Thursday, June 9, 2011

ANU academics for hire in danger of ignoring indigenous rights.

The hiring of a team of academics from the Australian National University by two mining companies operating in Papua New Guinea has raised concerns among indigenous groups fighting environmental damage from the mining operations.

The local people say the scientists don’t seem to understand some basic issues surrounding the the mining companies’ operations and are not welcome in local communities as they appear to be trampling all over the people’s rights.

The ANU academics have been hired by Newcrest Mining and Harmony Gold who jointly own the Hidden Valley mine and the proposed Wafi-Golupu prospect.

The Hidden Valley mine has caused large quantities of acid-forming sediments to pollute the huge Watut river system in Morobe Province and some local landholders have initiated legal proceedings seeking compensation for what they claim was negligence on the part of the mining companies.

The ANU team has been contracted by the miners to conduct socio-economic studies but the local people, headed by the Union of Watut River Communities, say the scientists don’t seem to understand that:

Many of the communities affected by the pollution of the Watut river are not in the mining lease area and have no contractual relationship with the mining companies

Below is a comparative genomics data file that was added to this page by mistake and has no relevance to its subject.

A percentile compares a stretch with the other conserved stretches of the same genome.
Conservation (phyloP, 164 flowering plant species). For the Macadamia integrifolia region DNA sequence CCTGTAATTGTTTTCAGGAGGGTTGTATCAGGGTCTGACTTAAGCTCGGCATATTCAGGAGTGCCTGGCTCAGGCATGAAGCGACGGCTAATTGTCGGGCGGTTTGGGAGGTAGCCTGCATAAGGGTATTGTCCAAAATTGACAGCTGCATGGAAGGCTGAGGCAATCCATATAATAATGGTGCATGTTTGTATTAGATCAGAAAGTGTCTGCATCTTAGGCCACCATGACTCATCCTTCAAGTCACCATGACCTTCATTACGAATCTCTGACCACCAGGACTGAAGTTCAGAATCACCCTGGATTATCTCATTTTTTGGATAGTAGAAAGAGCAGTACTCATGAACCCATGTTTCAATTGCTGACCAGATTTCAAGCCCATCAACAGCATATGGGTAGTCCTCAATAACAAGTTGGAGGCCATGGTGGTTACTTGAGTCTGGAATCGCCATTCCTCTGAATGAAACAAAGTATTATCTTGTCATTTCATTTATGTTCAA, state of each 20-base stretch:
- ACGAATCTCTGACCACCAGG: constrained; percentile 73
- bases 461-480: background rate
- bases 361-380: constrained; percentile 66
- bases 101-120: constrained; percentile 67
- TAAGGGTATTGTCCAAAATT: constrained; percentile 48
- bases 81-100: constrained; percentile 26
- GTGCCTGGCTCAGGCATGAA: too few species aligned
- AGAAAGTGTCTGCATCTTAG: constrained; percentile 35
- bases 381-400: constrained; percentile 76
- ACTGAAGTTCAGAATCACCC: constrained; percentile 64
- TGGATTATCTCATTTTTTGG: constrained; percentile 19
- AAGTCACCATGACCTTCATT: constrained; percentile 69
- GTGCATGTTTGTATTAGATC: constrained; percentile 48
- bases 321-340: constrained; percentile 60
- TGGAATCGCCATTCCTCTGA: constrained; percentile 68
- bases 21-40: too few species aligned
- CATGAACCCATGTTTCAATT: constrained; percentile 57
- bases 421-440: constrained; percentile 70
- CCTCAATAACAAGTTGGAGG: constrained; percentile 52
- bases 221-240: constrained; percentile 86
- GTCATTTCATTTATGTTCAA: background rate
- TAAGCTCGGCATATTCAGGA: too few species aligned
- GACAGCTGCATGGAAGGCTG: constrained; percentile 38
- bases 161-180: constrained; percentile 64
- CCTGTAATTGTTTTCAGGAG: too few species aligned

The mining companies are not authorized to speak on behalf of the Watut communities and cannot make decisions on their behalf

The mining companies cannot give the ANU scientists a legal right to enter the Watut communities

The Watut communities are not bound by any agreement between the mining companies and ANU

The mining company (and ANU) have no rights to set the rules or the agenda for the Watut communities

It is the people of the Watut communities who have the right to set the rules

The Watut communities have not granted any licence to the mining companies or ANU to enter their land and do social mapping or development studies

The Watut communities have not consented or given their permission for the ANU studies and have not been consulted and therefore feel their rights are being trampled all over.

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